Family Medicine

What Is a Primary Care Provider?

What Is a Primary Care Provider?

According to, a primary care provider is “a physician (MD or DO), nurse practitioner, clinical nurse specialist or physician assistant, as allowed under state law, who provides, coordinates or helps a patient access a range of healthcare services.”

While this technical definition is true, your primary care provider can also do and become so much more in your and your family’s life.

“Primary care physicians do much more than give you physicals and refer you to specialists,” says family medicine specialist Sarah Pickering Beers, MD.

Indeed, research suggests their goal is to keep you out of harm’s way — and help you avoid the emergency room, operating room and intensive care unit.

“Studies show that in states and areas of our country where there is more primary care, health outcomes are superior, with lower costs,” says Dr. Pickering Beers. “People are less likely to be hospitalized, and death rates are lower for cancer, heart disease and stroke.

“Infant mortality rates are also lower, birth weights are higher, and rates of immunizations against once deadly diseases are higher.”

So, how can you find the right primary care provider? Read on to learn more.

Why primary care is important

Primary care should make a dramatic impact on your health. Why? Because primary care doctors are trained to recognize and manage a wide range of acute (short-term) and chronic (persistent and recurring) health problems. “And they get to know their patients (and their health issues) well,” says Dr. Pickering Beers.

Your primary care doctor doesn’t work alone, though. They guide a whole team of healthcare professionals focused on helping you set realistic goals for managing health issues and staying well through lifestyle changes.

Today, many primary care providers have taken on an expanded role. We break down six types of primary providers you could visit.

What is a primary care team?

If you’re making an appointment with a primary care provider for the first time, or switching to another doctor, it’s important to understand the different roles and titles of those physicians.

1. Primary care physicians (PCPs)

PCPs oversee the team providing primary care for you and your family. They diagnose and treat a wide variety of acute and chronic health problems, and connect you with the appropriate services for routine and specialty care. This includes:

  • Internal medicine physicians. Trained to provide acute and chronic care for adults of all ages, they specialize in health screenings and management of common adult health problems. Internists are adept at caring for patients with a complex combination of conditions.
  • Family medicine physicians. Family physicians provide wellness, preventive and acute and chronic disease care across the lifespan. They treat entire families, from newborns to the elderly. Their training includes internal medicine, pediatrics, women’s healthcare and mental health care.
  • Pediatricians. Pediatricians are trained to provide acute and chronic care for infants, children and teens. They offer guidance to parents on their children’s growth and development, and ensure that children receive the right schedule of immunizations against childhood diseases.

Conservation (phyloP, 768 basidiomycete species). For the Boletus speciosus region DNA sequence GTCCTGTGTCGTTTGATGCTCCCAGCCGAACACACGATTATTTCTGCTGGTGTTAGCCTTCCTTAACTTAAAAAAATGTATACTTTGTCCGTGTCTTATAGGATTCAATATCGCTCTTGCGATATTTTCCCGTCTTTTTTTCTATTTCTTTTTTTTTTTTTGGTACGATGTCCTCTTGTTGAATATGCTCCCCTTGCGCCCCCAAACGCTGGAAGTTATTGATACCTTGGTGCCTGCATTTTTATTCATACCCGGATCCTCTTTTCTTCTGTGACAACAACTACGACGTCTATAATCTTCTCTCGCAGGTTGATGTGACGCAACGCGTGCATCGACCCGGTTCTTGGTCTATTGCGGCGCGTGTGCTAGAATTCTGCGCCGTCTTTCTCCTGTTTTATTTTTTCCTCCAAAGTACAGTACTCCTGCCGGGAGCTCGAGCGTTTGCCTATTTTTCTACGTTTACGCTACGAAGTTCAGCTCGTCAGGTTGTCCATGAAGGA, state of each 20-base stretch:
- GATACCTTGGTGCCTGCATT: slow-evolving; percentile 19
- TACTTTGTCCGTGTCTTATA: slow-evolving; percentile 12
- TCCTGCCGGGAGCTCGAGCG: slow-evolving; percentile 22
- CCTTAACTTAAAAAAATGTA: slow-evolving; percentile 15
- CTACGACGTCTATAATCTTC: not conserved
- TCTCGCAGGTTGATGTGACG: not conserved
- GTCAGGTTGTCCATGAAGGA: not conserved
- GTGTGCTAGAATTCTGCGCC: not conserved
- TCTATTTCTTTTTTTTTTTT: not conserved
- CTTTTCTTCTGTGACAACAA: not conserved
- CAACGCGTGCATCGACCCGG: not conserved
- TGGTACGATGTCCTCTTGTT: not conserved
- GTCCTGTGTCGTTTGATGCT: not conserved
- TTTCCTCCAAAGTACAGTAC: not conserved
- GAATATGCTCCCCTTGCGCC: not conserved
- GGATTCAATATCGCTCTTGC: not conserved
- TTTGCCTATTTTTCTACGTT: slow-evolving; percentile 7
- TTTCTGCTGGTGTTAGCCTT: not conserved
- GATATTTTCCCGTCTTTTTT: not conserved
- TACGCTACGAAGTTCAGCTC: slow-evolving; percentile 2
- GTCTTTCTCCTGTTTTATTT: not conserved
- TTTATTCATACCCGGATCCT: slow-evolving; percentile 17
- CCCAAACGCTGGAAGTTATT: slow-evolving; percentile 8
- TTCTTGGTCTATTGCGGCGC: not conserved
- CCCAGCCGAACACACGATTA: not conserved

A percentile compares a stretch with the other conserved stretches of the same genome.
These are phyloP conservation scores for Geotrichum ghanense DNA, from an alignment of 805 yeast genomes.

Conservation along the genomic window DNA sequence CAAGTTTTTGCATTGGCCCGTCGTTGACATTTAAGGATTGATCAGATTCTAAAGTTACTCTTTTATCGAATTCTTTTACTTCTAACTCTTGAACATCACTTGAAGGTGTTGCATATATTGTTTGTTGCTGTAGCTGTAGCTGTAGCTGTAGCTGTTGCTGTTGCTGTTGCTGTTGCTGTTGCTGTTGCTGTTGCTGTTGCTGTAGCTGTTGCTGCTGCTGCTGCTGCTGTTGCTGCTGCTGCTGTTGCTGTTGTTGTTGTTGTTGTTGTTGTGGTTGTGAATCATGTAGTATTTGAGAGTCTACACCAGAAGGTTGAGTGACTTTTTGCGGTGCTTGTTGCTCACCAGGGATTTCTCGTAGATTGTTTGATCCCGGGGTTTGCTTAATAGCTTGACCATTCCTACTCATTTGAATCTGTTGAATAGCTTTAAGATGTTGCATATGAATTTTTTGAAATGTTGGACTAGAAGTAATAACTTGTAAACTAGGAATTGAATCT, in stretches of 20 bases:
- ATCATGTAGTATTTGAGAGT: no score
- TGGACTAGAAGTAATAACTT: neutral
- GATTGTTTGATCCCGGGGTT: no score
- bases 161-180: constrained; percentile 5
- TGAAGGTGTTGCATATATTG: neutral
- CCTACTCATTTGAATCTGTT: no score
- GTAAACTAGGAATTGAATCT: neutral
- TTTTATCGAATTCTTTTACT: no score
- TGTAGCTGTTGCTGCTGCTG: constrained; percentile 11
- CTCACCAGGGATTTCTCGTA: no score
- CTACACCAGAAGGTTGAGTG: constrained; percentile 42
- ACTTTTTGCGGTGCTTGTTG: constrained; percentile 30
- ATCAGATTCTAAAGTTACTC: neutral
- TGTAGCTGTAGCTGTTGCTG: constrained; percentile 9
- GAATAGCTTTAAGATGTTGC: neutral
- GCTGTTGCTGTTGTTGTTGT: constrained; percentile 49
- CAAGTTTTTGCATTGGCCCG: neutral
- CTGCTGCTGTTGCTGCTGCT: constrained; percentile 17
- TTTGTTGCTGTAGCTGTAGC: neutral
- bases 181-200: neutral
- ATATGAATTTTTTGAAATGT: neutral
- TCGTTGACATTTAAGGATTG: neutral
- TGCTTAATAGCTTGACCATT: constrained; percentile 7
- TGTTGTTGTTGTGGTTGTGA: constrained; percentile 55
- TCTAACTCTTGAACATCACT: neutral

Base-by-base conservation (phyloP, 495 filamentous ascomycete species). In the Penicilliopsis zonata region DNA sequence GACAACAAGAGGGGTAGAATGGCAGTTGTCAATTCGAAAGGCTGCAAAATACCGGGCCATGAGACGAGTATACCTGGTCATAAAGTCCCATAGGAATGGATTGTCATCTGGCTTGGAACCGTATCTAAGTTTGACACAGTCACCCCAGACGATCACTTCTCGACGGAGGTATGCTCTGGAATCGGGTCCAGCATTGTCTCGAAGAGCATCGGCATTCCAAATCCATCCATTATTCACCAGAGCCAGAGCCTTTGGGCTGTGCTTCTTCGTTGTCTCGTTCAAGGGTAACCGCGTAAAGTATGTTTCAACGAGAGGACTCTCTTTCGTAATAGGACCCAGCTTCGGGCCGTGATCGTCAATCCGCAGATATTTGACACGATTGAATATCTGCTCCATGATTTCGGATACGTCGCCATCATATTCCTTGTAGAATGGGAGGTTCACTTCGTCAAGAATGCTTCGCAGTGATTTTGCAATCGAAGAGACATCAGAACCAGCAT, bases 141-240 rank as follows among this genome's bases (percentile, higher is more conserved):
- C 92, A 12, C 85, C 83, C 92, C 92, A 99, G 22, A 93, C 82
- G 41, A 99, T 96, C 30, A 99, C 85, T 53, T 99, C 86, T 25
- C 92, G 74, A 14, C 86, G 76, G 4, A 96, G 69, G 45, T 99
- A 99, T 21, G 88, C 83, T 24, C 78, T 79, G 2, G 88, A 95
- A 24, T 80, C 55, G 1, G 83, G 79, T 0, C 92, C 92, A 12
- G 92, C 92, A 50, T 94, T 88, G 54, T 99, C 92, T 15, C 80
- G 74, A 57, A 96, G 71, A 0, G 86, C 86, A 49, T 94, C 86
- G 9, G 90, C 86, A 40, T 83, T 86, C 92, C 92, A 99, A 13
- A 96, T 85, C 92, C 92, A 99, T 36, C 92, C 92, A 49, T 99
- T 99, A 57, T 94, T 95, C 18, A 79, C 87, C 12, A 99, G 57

2. Advanced practice providers

Advanced practice providers are certified and licensed to provide much of the same preventive, acute and chronic care as your primary care doctor. They can assess, diagnose, treat, prescribe and educate you about your condition(s) and wellness. Advanced practice providers include:

  • Nurse practitioners (NPs). Nurse practitioners are registered nurses who go on to earn a master’s degree from nursing school. They work with your primary care doctor to help manage acute and chronic conditions, and perform preventive exams. They may serve as your only primary care provider, especially if you live in an area that is medically underserved.
  • Physician assistants (PAs). Physician assistants earn a master’s degree after intensive study in a PA program, usually based in a school of medicine. PAs work as a team with your primary care doctor to improve access to quality care.

3. Resident doctors

These doctors-in-training work under your primary care doctor’s supervision during their first years of practice after medical school (residency). They provide advanced medical care and assist you in managing your health.

4. Clinical pharmacists (PharmDs)

Clinical pharmacists are residency-trained to manage chronic diseases, and can prescribe and adjust medication until your condition is well-controlled. They may work as a team with your physician or see you independently.

5. Nurse care coordinators

These registered nurses (RNs) assess your health needs, become your advocate and help you navigate the healthcare system. They also help you manage chronic illnesses and prevent health problems.

6. Medical assistants (MAs)

Medical assistants prepare you and your physician for your visit. They take your history and vital signs, update your chart, call in prescriptions, help with insurance and assist the team in many ways.

It takes a primary care team to safeguard your health

All of these primary caregivers work to provide you and your family with comprehensive, continuous and compassionate care. But they can’t work in isolation — they need your help.

“My best advice for patients looking to make the most out of every visit is to come prepared with a list of questions and any notes about symptoms they have been experiencing,” Dr. Pickering Beers advises. “Share your health goals with us so we can work together to help you enjoy a longer, healthier life.”

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